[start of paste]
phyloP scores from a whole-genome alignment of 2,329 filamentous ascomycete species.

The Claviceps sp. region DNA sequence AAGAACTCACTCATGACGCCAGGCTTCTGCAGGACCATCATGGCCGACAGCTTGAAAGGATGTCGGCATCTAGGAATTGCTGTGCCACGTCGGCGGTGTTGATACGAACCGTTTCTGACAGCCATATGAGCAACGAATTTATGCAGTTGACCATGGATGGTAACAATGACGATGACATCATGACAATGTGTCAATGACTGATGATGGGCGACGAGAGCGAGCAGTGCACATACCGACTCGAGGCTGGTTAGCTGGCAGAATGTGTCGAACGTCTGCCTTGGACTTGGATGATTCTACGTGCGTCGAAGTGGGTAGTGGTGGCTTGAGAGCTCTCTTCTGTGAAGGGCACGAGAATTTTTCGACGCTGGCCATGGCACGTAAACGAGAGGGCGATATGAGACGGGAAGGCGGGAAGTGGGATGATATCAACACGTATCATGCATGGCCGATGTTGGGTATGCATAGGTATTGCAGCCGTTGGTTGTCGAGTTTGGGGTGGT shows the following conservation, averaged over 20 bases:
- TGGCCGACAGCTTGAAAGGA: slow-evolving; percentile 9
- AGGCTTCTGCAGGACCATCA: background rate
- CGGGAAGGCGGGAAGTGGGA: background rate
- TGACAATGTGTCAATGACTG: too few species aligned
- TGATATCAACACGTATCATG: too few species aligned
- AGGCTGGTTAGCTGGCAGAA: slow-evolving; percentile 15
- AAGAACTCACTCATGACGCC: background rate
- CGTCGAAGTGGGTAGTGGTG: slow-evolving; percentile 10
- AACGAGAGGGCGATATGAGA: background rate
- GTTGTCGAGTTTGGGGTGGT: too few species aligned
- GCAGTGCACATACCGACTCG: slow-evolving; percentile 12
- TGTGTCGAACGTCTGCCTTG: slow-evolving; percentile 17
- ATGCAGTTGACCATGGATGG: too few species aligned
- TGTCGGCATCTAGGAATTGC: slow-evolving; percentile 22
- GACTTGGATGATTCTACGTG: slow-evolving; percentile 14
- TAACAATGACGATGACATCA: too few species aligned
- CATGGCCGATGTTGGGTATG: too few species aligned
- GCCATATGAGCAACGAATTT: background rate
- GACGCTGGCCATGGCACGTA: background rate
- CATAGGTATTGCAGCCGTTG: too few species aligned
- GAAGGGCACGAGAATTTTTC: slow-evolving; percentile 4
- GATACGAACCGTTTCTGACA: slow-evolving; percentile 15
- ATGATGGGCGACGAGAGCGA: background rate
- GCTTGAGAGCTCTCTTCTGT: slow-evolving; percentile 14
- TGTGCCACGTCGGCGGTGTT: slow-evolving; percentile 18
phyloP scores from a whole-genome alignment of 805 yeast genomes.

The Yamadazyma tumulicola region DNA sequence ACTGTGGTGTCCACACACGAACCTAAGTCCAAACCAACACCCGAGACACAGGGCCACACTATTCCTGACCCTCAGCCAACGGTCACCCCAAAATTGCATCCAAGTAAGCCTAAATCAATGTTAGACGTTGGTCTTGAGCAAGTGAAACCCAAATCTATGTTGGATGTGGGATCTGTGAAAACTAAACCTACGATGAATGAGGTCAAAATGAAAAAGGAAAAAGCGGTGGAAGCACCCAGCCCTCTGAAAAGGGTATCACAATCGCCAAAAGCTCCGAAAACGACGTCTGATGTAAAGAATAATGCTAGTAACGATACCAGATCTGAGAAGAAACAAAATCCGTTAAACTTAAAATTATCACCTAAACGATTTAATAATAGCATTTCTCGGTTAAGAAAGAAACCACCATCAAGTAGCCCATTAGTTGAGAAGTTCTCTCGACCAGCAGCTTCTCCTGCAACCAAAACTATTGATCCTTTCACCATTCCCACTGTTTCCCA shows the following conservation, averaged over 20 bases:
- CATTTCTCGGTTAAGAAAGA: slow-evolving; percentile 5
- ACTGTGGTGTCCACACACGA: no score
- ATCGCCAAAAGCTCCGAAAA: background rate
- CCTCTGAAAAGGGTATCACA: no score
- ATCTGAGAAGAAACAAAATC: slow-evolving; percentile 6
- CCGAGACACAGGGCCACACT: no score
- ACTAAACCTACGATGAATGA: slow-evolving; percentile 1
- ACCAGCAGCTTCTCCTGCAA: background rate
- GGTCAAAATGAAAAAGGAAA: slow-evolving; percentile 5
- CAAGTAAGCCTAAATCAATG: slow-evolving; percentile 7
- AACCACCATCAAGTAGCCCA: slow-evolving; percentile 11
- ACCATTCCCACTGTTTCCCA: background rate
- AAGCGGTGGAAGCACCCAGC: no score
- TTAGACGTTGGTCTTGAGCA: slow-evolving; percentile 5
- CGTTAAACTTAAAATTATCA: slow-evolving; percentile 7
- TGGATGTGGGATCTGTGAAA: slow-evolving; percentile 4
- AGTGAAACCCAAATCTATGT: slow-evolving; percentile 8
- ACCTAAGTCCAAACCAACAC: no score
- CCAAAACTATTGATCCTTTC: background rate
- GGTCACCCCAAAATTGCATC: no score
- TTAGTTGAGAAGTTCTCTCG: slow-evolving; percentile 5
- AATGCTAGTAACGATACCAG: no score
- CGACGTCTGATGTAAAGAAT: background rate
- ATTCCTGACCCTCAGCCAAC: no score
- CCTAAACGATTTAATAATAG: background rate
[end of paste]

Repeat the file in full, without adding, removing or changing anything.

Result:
phyloP scores from a whole-genome alignment of 2,329 filamentous ascomycete species.

The Claviceps sp. region DNA sequence AAGAACTCACTCATGACGCCAGGCTTCTGCAGGACCATCATGGCCGACAGCTTGAAAGGATGTCGGCATCTAGGAATTGCTGTGCCACGTCGGCGGTGTTGATACGAACCGTTTCTGACAGCCATATGAGCAACGAATTTATGCAGTTGACCATGGATGGTAACAATGACGATGACATCATGACAATGTGTCAATGACTGATGATGGGCGACGAGAGCGAGCAGTGCACATACCGACTCGAGGCTGGTTAGCTGGCAGAATGTGTCGAACGTCTGCCTTGGACTTGGATGATTCTACGTGCGTCGAAGTGGGTAGTGGTGGCTTGAGAGCTCTCTTCTGTGAAGGGCACGAGAATTTTTCGACGCTGGCCATGGCACGTAAACGAGAGGGCGATATGAGACGGGAAGGCGGGAAGTGGGATGATATCAACACGTATCATGCATGGCCGATGTTGGGTATGCATAGGTATTGCAGCCGTTGGTTGTCGAGTTTGGGGTGGT shows the following conservation, averaged over 20 bases:
- TGGCCGACAGCTTGAAAGGA: slow-evolving; percentile 9
- AGGCTTCTGCAGGACCATCA: background rate
- CGGGAAGGCGGGAAGTGGGA: background rate
- TGACAATGTGTCAATGACTG: too few species aligned
- TGATATCAACACGTATCATG: too few species aligned
- AGGCTGGTTAGCTGGCAGAA: slow-evolving; percentile 15
- AAGAACTCACTCATGACGCC: background rate
- CGTCGAAGTGGGTAGTGGTG: slow-evolving; percentile 10
- AACGAGAGGGCGATATGAGA: background rate
- GTTGTCGAGTTTGGGGTGGT: too few species aligned
- GCAGTGCACATACCGACTCG: slow-evolving; percentile 12
- TGTGTCGAACGTCTGCCTTG: slow-evolving; percentile 17
- ATGCAGTTGACCATGGATGG: too few species aligned
- TGTCGGCATCTAGGAATTGC: slow-evolving; percentile 22
- GACTTGGATGATTCTACGTG: slow-evolving; percentile 14
- TAACAATGACGATGACATCA: too few species aligned
- CATGGCCGATGTTGGGTATG: too few species aligned
- GCCATATGAGCAACGAATTT: background rate
- GACGCTGGCCATGGCACGTA: background rate
- CATAGGTATTGCAGCCGTTG: too few species aligned
- GAAGGGCACGAGAATTTTTC: slow-evolving; percentile 4
- GATACGAACCGTTTCTGACA: slow-evolving; percentile 15
- ATGATGGGCGACGAGAGCGA: background rate
- GCTTGAGAGCTCTCTTCTGT: slow-evolving; percentile 14
- TGTGCCACGTCGGCGGTGTT: slow-evolving; percentile 18
phyloP scores from a whole-genome alignment of 805 yeast genomes.

The Yamadazyma tumulicola region DNA sequence ACTGTGGTGTCCACACACGAACCTAAGTCCAAACCAACACCCGAGACACAGGGCCACACTATTCCTGACCCTCAGCCAACGGTCACCCCAAAATTGCATCCAAGTAAGCCTAAATCAATGTTAGACGTTGGTCTTGAGCAAGTGAAACCCAAATCTATGTTGGATGTGGGATCTGTGAAAACTAAACCTACGATGAATGAGGTCAAAATGAAAAAGGAAAAAGCGGTGGAAGCACCCAGCCCTCTGAAAAGGGTATCACAATCGCCAAAAGCTCCGAAAACGACGTCTGATGTAAAGAATAATGCTAGTAACGATACCAGATCTGAGAAGAAACAAAATCCGTTAAACTTAAAATTATCACCTAAACGATTTAATAATAGCATTTCTCGGTTAAGAAAGAAACCACCATCAAGTAGCCCATTAGTTGAGAAGTTCTCTCGACCAGCAGCTTCTCCTGCAACCAAAACTATTGATCCTTTCACCATTCCCACTGTTTCCCA shows the following conservation, averaged over 20 bases:
- CATTTCTCGGTTAAGAAAGA: slow-evolving; percentile 5
- ACTGTGGTGTCCACACACGA: no score
- ATCGCCAAAAGCTCCGAAAA: background rate
- CCTCTGAAAAGGGTATCACA: no score
- ATCTGAGAAGAAACAAAATC: slow-evolving; percentile 6
- CCGAGACACAGGGCCACACT: no score
- ACTAAACCTACGATGAATGA: slow-evolving; percentile 1
- ACCAGCAGCTTCTCCTGCAA: background rate
- GGTCAAAATGAAAAAGGAAA: slow-evolving; percentile 5
- CAAGTAAGCCTAAATCAATG: slow-evolving; percentile 7
- AACCACCATCAAGTAGCCCA: slow-evolving; percentile 11
- ACCATTCCCACTGTTTCCCA: background rate
- AAGCGGTGGAAGCACCCAGC: no score
- TTAGACGTTGGTCTTGAGCA: slow-evolving; percentile 5
- CGTTAAACTTAAAATTATCA: slow-evolving; percentile 7
- TGGATGTGGGATCTGTGAAA: slow-evolving; percentile 4
- AGTGAAACCCAAATCTATGT: slow-evolving; percentile 8
- ACCTAAGTCCAAACCAACAC: no score
- CCAAAACTATTGATCCTTTC: background rate
- GGTCACCCCAAAATTGCATC: no score
- TTAGTTGAGAAGTTCTCTCG: slow-evolving; percentile 5
- AATGCTAGTAACGATACCAG: no score
- CGACGTCTGATGTAAAGAAT: background rate
- ATTCCTGACCCTCAGCCAAC: no score
- CCTAAACGATTTAATAATAG: background rate